Ogbeiwi et al. [182]Optimization of water injection rate and oil production rate in waterfloodingBBDPRGATPM
Bruyelle and Guérillot [183]Waterflooding optimization in terms of well parametersBBDANNCovariance matrix adaptation evolution strategy [198]TPM
Bruyelle and Guérillot [184]Well placement optimization to maximize recovery and NPVBBDANNCovariance matrix adaptation evolution strategyTPM
Hassani et al. [185]Optimization of the horizontal well placementOptimal, LHSPR, RBFGATPM
Nwachukwu et al. [186]Injector well placement optimization to maximize recovery and NPVRandom selectionXGboost-TPM
Aydin et al. [187]Monitoring of a geothermal reservoir temperature and pressure from wellhead data-ANN-TPM
Wang et al. [188]Well control optimization to maximize recovery and NPVLHSSVRNon-dominated sorting GA-II [199]TPM
Simonov et al. [200]Production optimization in a miscible flooding caseLHSRFMCTPM
Redouane et al. [201]Well placement optimization to maximize recoveryLHS, Sobol, HaltonANFIS [202]GATPM
Fedutenko et al. [189]Production prediction of SAGD operationLHSPR, KG, RBF-TPM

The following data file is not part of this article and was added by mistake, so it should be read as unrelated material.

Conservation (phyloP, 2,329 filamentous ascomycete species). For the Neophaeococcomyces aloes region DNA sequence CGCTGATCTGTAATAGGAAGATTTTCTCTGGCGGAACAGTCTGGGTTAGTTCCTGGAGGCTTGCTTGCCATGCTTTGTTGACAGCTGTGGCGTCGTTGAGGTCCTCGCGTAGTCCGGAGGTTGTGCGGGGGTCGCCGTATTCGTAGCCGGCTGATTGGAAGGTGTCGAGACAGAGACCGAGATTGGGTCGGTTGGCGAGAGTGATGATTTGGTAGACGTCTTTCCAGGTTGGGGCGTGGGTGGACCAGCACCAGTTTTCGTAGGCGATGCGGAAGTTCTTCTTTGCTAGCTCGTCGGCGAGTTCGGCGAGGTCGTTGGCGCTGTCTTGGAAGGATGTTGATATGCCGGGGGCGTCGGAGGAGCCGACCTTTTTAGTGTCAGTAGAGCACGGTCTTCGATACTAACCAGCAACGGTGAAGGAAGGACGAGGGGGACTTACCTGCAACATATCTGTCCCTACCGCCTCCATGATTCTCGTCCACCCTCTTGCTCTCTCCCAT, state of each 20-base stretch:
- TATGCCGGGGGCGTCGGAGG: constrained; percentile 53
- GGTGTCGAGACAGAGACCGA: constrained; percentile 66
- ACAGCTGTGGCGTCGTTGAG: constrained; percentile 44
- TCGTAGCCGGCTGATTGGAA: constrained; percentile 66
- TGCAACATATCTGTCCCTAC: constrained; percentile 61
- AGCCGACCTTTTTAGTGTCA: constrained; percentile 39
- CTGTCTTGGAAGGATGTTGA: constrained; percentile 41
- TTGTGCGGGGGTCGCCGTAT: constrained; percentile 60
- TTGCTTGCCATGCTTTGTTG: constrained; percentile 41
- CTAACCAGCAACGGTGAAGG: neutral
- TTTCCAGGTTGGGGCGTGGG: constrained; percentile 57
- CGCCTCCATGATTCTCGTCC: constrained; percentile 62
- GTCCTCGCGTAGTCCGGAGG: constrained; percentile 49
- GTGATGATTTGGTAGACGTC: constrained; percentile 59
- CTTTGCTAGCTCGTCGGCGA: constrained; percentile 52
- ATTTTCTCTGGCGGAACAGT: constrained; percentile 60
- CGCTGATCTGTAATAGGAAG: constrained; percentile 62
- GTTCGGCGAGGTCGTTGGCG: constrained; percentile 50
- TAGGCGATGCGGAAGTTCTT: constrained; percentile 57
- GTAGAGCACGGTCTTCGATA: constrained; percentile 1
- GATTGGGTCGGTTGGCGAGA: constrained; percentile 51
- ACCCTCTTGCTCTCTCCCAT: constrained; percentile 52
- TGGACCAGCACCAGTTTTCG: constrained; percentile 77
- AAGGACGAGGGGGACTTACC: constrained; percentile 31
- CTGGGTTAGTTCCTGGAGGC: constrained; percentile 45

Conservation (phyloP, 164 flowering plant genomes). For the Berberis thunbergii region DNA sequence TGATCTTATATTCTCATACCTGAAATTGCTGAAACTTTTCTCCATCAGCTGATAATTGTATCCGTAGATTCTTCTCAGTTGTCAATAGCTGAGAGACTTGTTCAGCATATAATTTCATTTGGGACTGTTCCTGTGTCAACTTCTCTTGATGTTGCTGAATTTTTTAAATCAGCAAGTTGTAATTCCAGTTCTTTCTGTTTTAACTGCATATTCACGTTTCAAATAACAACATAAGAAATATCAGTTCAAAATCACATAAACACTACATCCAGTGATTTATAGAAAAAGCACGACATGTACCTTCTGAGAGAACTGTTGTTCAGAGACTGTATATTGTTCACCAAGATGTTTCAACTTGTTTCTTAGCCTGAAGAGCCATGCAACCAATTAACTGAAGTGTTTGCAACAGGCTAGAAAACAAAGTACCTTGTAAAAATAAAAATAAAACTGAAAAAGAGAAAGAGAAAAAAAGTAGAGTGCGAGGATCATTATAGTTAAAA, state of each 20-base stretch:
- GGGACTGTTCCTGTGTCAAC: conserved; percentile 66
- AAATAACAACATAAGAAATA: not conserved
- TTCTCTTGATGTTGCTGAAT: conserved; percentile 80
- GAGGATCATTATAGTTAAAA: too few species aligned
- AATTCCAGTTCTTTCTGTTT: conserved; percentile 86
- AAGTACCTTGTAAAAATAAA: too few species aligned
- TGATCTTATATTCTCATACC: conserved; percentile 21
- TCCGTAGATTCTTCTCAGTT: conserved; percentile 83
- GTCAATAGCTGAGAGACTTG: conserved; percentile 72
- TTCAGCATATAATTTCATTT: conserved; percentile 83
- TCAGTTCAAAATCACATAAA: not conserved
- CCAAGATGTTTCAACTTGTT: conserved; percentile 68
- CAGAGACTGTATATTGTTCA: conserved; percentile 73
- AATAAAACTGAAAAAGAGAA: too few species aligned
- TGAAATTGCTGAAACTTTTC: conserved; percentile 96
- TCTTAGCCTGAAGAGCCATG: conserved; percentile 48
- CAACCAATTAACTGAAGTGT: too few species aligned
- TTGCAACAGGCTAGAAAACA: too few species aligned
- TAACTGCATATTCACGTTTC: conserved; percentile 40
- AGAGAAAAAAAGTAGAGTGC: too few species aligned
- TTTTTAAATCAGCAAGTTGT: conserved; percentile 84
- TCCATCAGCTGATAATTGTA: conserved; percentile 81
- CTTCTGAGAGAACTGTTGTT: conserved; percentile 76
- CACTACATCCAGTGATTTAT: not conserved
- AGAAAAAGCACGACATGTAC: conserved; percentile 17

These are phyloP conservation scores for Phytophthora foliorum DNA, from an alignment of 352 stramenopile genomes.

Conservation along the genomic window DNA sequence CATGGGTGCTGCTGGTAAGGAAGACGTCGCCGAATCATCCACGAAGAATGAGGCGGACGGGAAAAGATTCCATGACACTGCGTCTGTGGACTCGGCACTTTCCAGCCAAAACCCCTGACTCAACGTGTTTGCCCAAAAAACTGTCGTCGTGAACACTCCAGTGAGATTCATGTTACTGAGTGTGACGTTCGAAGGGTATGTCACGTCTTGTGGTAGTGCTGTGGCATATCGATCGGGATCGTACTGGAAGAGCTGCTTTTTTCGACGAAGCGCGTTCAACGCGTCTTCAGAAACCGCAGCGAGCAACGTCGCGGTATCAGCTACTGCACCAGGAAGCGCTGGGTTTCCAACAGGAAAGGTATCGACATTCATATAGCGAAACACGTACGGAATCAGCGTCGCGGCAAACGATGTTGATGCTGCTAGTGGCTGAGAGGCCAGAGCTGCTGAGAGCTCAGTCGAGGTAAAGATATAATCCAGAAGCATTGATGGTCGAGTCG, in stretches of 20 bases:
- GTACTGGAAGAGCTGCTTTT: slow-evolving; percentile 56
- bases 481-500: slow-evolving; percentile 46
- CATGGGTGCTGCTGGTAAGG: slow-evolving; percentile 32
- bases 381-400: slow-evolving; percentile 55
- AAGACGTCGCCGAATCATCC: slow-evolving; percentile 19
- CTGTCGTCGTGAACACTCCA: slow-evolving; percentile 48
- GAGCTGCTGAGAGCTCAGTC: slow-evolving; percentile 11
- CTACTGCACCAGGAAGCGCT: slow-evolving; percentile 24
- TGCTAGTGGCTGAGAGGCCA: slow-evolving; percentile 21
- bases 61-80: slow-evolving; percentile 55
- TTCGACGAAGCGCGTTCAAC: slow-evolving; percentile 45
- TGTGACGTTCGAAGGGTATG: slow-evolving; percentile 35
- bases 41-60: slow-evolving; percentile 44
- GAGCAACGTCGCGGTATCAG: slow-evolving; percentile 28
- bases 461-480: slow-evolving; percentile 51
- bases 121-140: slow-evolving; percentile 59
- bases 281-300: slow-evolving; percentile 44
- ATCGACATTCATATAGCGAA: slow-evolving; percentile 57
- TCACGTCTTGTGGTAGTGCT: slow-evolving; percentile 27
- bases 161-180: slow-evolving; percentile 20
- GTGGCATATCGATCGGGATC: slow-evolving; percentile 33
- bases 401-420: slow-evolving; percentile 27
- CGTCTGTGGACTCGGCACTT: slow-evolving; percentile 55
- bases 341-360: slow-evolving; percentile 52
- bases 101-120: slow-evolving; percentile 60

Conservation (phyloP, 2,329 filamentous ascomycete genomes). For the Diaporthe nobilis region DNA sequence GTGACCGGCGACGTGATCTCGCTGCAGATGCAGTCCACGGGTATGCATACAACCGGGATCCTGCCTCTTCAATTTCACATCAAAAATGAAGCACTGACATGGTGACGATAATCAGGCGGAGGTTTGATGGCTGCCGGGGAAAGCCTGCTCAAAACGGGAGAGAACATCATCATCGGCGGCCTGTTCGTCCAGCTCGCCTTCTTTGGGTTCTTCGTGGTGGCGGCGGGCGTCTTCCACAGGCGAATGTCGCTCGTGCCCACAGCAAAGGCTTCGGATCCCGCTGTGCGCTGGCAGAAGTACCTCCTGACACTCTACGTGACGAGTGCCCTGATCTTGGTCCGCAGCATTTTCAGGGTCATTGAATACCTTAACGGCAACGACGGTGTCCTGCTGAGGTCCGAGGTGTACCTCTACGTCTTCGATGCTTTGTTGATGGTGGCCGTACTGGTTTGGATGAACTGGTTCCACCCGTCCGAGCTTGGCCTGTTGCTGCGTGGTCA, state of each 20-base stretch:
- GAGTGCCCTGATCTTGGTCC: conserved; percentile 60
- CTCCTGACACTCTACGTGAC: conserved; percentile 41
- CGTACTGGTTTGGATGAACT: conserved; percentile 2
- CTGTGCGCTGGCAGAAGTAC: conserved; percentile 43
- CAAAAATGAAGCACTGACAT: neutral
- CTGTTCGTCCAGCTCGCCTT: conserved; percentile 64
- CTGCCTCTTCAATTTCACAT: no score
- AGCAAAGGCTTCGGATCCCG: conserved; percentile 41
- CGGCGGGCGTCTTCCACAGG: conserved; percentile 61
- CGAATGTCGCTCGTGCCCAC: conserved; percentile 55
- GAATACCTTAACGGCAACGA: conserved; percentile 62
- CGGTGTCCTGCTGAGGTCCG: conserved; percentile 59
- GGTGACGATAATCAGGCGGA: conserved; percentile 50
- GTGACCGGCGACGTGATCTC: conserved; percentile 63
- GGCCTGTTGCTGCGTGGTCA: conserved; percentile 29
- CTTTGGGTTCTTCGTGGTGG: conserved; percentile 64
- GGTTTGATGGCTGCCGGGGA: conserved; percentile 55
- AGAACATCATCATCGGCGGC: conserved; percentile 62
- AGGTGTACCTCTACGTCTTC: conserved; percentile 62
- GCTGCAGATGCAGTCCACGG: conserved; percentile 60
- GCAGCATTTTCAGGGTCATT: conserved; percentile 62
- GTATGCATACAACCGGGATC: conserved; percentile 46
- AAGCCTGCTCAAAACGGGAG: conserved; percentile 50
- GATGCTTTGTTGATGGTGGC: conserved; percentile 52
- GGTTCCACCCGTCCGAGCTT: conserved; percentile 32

Al-Mudhafar and Rao [190]Recovery evaluation in CO2-GAGD operationLHSPR, MARS, GBM-TPM
Jaber et al. [191]Recovery evaluation in miscible CO2-WAG floodingBBDPR-TPM
Agada et al. [192]Recovery and net gas utilization factor optimization of a CO2-WAG operation in a fractured reservoirBBDPCEGATPM
Elsheikh et al. [203]Watercut determination in waterflooding casesNested sampling, MCMCPCE-TPM
Yu et al. [204]History matching and production forecastingHammersley [205]GP-TPM
Kalla and White [206]Optimization of a gas well with water conningOASPR-TPM
Ibiam et al. [193]Sensitivity analysis and polymer flooding optimizationLHSPRPSOTPM
Kim and Durlofsky [207]History matching and well-by-well oil and water flow rate prediction in waterfloodingRandom selectionRNNPSOTPM
Kim and Durlofsky [208]Predicting NPV with time-varying BHPUniform distributionRNNPSOTPM
Kim et al. [209]Multi-well placement optimizationUniform distributionCNNPSOTPM
Haghshenas et al. [20]Evaluating the effect of injection rates on oil saturation using the grid-based SPMLHSANN-SPM